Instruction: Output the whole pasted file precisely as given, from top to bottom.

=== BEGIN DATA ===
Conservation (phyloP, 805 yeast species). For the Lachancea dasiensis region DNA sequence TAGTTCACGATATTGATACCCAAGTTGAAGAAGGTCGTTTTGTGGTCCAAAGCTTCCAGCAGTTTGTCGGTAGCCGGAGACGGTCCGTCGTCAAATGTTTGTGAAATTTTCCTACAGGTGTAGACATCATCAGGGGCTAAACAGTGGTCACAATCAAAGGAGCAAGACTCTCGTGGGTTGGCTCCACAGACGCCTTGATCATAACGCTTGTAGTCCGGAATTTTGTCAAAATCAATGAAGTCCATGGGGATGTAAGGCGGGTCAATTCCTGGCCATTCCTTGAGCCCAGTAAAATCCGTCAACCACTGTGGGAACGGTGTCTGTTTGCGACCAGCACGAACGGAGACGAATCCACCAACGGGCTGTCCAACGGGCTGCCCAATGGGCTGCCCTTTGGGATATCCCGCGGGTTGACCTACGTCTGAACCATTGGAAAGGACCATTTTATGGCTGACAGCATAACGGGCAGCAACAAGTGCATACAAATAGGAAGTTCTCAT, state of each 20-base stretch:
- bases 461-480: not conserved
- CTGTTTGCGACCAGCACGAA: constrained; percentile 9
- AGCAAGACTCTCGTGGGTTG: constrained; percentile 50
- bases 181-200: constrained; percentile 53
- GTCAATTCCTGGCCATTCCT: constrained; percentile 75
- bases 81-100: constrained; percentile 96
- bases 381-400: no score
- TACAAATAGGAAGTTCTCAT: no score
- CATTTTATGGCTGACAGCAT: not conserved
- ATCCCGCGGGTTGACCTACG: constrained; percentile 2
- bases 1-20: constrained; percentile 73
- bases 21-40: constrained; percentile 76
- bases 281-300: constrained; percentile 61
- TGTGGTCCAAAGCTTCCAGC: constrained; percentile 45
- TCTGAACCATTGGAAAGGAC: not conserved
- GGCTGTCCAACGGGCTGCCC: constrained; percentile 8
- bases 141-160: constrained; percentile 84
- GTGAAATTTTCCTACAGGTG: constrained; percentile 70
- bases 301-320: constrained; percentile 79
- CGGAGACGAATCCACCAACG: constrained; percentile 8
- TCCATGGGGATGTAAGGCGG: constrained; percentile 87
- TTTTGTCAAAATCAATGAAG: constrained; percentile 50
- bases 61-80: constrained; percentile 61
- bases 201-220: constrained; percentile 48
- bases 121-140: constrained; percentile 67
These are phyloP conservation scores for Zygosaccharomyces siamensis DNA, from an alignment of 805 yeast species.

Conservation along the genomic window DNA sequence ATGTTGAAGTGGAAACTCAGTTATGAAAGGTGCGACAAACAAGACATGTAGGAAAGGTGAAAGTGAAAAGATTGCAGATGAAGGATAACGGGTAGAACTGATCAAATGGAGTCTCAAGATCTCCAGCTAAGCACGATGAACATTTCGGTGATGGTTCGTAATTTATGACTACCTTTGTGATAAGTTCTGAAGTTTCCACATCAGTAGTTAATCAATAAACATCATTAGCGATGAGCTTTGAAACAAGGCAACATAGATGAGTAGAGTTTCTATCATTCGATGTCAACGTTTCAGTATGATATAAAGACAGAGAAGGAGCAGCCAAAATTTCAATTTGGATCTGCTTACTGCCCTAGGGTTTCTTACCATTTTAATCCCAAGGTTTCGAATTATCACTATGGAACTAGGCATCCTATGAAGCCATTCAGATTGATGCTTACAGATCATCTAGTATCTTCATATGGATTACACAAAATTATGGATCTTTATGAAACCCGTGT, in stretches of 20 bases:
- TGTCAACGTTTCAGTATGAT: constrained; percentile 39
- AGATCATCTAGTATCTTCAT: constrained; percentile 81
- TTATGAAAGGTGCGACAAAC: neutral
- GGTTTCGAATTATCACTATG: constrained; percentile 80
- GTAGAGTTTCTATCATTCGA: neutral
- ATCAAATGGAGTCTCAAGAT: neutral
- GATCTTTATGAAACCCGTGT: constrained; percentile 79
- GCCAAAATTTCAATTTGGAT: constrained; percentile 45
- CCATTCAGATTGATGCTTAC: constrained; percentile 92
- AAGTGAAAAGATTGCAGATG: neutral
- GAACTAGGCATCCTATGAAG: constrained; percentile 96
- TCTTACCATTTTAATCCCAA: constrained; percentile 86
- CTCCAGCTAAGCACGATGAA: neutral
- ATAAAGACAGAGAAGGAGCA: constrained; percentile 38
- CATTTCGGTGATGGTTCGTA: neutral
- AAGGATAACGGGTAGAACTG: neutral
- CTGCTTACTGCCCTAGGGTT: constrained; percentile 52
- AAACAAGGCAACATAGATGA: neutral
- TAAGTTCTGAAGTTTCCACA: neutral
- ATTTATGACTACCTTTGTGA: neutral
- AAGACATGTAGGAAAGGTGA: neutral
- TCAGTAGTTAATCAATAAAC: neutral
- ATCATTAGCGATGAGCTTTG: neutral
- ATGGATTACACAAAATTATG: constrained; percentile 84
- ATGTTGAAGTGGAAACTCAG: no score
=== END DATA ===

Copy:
Conservation (phyloP, 805 yeast species). For the Lachancea dasiensis region DNA sequence TAGTTCACGATATTGATACCCAAGTTGAAGAAGGTCGTTTTGTGGTCCAAAGCTTCCAGCAGTTTGTCGGTAGCCGGAGACGGTCCGTCGTCAAATGTTTGTGAAATTTTCCTACAGGTGTAGACATCATCAGGGGCTAAACAGTGGTCACAATCAAAGGAGCAAGACTCTCGTGGGTTGGCTCCACAGACGCCTTGATCATAACGCTTGTAGTCCGGAATTTTGTCAAAATCAATGAAGTCCATGGGGATGTAAGGCGGGTCAATTCCTGGCCATTCCTTGAGCCCAGTAAAATCCGTCAACCACTGTGGGAACGGTGTCTGTTTGCGACCAGCACGAACGGAGACGAATCCACCAACGGGCTGTCCAACGGGCTGCCCAATGGGCTGCCCTTTGGGATATCCCGCGGGTTGACCTACGTCTGAACCATTGGAAAGGACCATTTTATGGCTGACAGCATAACGGGCAGCAACAAGTGCATACAAATAGGAAGTTCTCAT, state of each 20-base stretch:
- bases 461-480: not conserved
- CTGTTTGCGACCAGCACGAA: constrained; percentile 9
- AGCAAGACTCTCGTGGGTTG: constrained; percentile 50
- bases 181-200: constrained; percentile 53
- GTCAATTCCTGGCCATTCCT: constrained; percentile 75
- bases 81-100: constrained; percentile 96
- bases 381-400: no score
- TACAAATAGGAAGTTCTCAT: no score
- CATTTTATGGCTGACAGCAT: not conserved
- ATCCCGCGGGTTGACCTACG: constrained; percentile 2
- bases 1-20: constrained; percentile 73
- bases 21-40: constrained; percentile 76
- bases 281-300: constrained; percentile 61
- TGTGGTCCAAAGCTTCCAGC: constrained; percentile 45
- TCTGAACCATTGGAAAGGAC: not conserved
- GGCTGTCCAACGGGCTGCCC: constrained; percentile 8
- bases 141-160: constrained; percentile 84
- GTGAAATTTTCCTACAGGTG: constrained; percentile 70
- bases 301-320: constrained; percentile 79
- CGGAGACGAATCCACCAACG: constrained; percentile 8
- TCCATGGGGATGTAAGGCGG: constrained; percentile 87
- TTTTGTCAAAATCAATGAAG: constrained; percentile 50
- bases 61-80: constrained; percentile 61
- bases 201-220: constrained; percentile 48
- bases 121-140: constrained; percentile 67
These are phyloP conservation scores for Zygosaccharomyces siamensis DNA, from an alignment of 805 yeast species.

Conservation along the genomic window DNA sequence ATGTTGAAGTGGAAACTCAGTTATGAAAGGTGCGACAAACAAGACATGTAGGAAAGGTGAAAGTGAAAAGATTGCAGATGAAGGATAACGGGTAGAACTGATCAAATGGAGTCTCAAGATCTCCAGCTAAGCACGATGAACATTTCGGTGATGGTTCGTAATTTATGACTACCTTTGTGATAAGTTCTGAAGTTTCCACATCAGTAGTTAATCAATAAACATCATTAGCGATGAGCTTTGAAACAAGGCAACATAGATGAGTAGAGTTTCTATCATTCGATGTCAACGTTTCAGTATGATATAAAGACAGAGAAGGAGCAGCCAAAATTTCAATTTGGATCTGCTTACTGCCCTAGGGTTTCTTACCATTTTAATCCCAAGGTTTCGAATTATCACTATGGAACTAGGCATCCTATGAAGCCATTCAGATTGATGCTTACAGATCATCTAGTATCTTCATATGGATTACACAAAATTATGGATCTTTATGAAACCCGTGT, in stretches of 20 bases:
- TGTCAACGTTTCAGTATGAT: constrained; percentile 39
- AGATCATCTAGTATCTTCAT: constrained; percentile 81
- TTATGAAAGGTGCGACAAAC: neutral
- GGTTTCGAATTATCACTATG: constrained; percentile 80
- GTAGAGTTTCTATCATTCGA: neutral
- ATCAAATGGAGTCTCAAGAT: neutral
- GATCTTTATGAAACCCGTGT: constrained; percentile 79
- GCCAAAATTTCAATTTGGAT: constrained; percentile 45
- CCATTCAGATTGATGCTTAC: constrained; percentile 92
- AAGTGAAAAGATTGCAGATG: neutral
- GAACTAGGCATCCTATGAAG: constrained; percentile 96
- TCTTACCATTTTAATCCCAA: constrained; percentile 86
- CTCCAGCTAAGCACGATGAA: neutral
- ATAAAGACAGAGAAGGAGCA: constrained; percentile 38
- CATTTCGGTGATGGTTCGTA: neutral
- AAGGATAACGGGTAGAACTG: neutral
- CTGCTTACTGCCCTAGGGTT: constrained; percentile 52
- AAACAAGGCAACATAGATGA: neutral
- TAAGTTCTGAAGTTTCCACA: neutral
- ATTTATGACTACCTTTGTGA: neutral
- AAGACATGTAGGAAAGGTGA: neutral
- TCAGTAGTTAATCAATAAAC: neutral
- ATCATTAGCGATGAGCTTTG: neutral
- ATGGATTACACAAAATTATG: constrained; percentile 84
- ATGTTGAAGTGGAAACTCAG: no score